Ross Clark

Why can’t Neil Ferguson’s Imperial model be replicated?

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Professor Neil Ferguson has been a little elusive of late – ever since he was forced to resign after he was revealed to have entertained his married lover at his home, thus breaking lockdown rules. But he did emerge from the woodwork this morning to give evidence to the House of Lords select committee on science and technology. In doing so he succeeded in walking into a fresh controversy.

One of the first questions he was asked was by Conservative peer Viscount Ridley, who brought up (10:40) the subject of a Swedish study which sought to apply to Sweden Ferguson’s infamous mathematical model which forecast 250,000 deaths in Britain if the government continued with its mitigation strategy. In response to the modelling – presented on 16 March – the government changed course, telling people to stay away from crowded places. A week later a full lockdown was introduced.

Viscount Ridley: 'Uppsala University took the Imperial College model – or one of them – and adapted it to Sweden and forecasted deaths in Sweden of over 90,000 by the end of May if there was no lockdown and 40,000 if a full lockdown was inforced. In fact, there have only been 4,350 deaths in Sweden until the end of May. This does seem to be a huge discrepancy and suggests there was something wrong with the model...'

Professor Ferguson: 'First of all, they did not use our model. They developed a model of their own. We had no role in parameterising it. Generally, the key aspect of modelling is how well you parameterise it against the available data. But to be absolutely clear they did not use our model, they didn’t adapt our model.'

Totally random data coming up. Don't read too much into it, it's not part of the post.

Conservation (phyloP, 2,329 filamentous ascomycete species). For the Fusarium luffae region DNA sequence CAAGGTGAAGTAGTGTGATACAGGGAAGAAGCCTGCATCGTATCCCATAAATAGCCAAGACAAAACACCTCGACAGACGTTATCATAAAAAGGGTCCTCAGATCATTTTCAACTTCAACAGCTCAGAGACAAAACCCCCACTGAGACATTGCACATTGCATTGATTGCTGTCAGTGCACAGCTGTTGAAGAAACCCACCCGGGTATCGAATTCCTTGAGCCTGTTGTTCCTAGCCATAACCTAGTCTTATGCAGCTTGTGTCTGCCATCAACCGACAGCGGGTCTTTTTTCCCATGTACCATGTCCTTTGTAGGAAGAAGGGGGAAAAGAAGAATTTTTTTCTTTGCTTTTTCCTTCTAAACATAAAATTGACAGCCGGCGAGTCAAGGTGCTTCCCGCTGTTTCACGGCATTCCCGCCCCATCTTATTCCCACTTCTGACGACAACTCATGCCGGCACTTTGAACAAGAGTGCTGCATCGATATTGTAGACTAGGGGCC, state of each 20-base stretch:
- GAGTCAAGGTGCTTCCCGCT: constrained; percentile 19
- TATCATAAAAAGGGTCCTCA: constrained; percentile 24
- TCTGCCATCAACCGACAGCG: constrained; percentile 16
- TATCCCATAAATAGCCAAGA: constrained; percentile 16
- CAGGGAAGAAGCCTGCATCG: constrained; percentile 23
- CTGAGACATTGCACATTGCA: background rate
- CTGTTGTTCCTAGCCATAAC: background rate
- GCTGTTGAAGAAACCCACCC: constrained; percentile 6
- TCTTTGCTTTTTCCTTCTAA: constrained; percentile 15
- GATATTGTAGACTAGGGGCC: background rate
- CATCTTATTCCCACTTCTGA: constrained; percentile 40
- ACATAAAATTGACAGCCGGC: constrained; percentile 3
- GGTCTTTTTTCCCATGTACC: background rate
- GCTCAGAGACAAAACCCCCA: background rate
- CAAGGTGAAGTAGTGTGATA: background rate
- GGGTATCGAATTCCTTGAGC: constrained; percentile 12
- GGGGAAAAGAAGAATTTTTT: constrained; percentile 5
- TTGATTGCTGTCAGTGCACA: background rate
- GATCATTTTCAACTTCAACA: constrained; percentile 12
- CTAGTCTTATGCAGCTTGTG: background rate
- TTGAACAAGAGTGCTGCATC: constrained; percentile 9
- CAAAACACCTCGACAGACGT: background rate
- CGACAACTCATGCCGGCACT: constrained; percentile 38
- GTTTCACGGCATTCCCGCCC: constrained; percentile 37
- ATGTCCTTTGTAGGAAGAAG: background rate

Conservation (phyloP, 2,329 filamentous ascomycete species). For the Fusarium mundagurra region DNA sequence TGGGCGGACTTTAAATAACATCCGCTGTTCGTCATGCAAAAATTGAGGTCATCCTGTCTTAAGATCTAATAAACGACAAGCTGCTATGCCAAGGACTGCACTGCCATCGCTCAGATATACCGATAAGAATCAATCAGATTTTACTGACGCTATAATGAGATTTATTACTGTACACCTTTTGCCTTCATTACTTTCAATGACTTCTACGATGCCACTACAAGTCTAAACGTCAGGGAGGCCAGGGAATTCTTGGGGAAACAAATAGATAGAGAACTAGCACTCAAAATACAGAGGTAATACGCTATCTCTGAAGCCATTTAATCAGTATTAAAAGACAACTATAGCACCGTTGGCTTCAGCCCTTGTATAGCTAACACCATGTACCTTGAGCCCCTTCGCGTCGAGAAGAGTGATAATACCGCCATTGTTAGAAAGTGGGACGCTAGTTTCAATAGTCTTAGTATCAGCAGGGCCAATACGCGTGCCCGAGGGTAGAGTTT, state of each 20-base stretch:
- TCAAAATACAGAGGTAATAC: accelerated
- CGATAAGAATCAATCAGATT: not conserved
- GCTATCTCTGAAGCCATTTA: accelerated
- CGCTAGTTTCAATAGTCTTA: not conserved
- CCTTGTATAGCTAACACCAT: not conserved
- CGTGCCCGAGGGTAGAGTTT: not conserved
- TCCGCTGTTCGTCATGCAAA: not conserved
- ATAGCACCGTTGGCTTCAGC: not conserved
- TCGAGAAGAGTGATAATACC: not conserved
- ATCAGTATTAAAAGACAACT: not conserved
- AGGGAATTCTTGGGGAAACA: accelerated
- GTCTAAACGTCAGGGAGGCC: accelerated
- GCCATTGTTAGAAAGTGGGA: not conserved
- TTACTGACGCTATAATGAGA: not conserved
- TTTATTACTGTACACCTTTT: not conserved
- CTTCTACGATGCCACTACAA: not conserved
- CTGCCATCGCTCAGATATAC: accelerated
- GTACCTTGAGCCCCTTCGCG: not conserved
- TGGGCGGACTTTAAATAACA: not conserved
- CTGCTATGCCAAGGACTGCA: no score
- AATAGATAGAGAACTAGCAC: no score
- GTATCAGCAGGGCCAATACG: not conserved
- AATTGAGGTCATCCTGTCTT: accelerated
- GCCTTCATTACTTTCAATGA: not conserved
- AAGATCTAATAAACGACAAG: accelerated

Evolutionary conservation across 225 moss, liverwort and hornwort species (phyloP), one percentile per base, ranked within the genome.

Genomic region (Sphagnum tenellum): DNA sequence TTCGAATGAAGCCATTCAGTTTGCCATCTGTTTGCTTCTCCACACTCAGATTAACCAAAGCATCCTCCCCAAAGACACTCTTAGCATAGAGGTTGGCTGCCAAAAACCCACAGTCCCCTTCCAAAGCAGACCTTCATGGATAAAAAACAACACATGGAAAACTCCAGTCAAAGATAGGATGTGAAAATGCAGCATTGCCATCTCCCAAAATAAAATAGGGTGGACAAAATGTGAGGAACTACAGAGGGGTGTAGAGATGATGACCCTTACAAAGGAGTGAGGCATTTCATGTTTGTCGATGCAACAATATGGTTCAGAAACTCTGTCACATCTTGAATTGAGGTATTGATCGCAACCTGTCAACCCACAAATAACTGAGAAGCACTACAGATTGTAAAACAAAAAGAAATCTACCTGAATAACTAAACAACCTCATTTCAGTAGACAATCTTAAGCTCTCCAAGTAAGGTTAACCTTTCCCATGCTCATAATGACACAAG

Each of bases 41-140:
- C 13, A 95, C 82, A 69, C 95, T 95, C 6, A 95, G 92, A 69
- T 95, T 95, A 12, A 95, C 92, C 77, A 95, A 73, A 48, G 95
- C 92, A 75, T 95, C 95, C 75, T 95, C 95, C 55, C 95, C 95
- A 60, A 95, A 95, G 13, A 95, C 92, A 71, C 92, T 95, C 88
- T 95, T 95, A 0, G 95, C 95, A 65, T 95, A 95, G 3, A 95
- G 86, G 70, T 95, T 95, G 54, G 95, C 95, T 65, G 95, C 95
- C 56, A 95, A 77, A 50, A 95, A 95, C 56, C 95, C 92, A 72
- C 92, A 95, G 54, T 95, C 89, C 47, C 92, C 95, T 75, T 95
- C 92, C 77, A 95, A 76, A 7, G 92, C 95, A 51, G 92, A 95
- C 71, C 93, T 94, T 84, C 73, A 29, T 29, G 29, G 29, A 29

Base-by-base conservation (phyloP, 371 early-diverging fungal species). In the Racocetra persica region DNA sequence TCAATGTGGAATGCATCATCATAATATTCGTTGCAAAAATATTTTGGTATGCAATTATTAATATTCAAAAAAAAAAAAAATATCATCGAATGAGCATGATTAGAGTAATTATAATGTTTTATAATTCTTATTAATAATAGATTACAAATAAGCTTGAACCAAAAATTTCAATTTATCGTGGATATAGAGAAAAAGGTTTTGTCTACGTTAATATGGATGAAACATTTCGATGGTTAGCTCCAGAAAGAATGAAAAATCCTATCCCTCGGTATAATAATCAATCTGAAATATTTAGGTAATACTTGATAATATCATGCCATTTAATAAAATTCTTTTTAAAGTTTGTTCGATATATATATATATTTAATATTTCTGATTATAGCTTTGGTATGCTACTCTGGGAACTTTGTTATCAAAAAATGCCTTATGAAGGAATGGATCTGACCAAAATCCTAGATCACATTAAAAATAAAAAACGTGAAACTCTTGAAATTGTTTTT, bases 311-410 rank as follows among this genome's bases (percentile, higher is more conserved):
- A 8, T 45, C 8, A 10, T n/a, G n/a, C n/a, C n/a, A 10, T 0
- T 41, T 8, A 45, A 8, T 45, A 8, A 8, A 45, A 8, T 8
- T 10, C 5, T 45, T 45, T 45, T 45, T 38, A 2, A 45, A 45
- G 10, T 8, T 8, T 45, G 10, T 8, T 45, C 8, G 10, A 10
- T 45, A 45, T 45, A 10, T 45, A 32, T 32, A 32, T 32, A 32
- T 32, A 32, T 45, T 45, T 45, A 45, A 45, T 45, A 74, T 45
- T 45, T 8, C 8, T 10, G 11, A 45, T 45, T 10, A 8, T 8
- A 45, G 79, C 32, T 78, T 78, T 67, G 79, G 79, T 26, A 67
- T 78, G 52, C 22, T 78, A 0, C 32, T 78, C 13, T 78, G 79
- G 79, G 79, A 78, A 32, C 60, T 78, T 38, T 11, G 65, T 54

Trouble is, the Uppsala team say they very much did use an adaptation of Ferguson’s work. Their paper states: 'We employed an individual agent-based model based on work by Ferguson et al…'

Maybe they didn’t employ Ferguson himself to ‘parameterise’ it, but then Ferguson ought to be reminded of one of the basic principles of all scientific work: that it must be possible for other scientists to reproduce your results. You shouldn’t need the original scientists to come and tweak its mathematical model for you. Ferguson is behaving like one of those car manufacturers that tries to insist that its vehicles can only be serviced by its own approved mechanics. Besides the Uppsala team, others have also attempted to replicate the Imperial College model and have found themselves struggling – an Edinburgh University team found that it gave different results when run twice with the same data.

Professor Ferguson surely has some further questions to answer on this subject. Neither the Uppsala University study and the original Imperial paper of 16 March, it ought to be added, have yet been peer-reviewed. It will be interesting to see what happens when they are.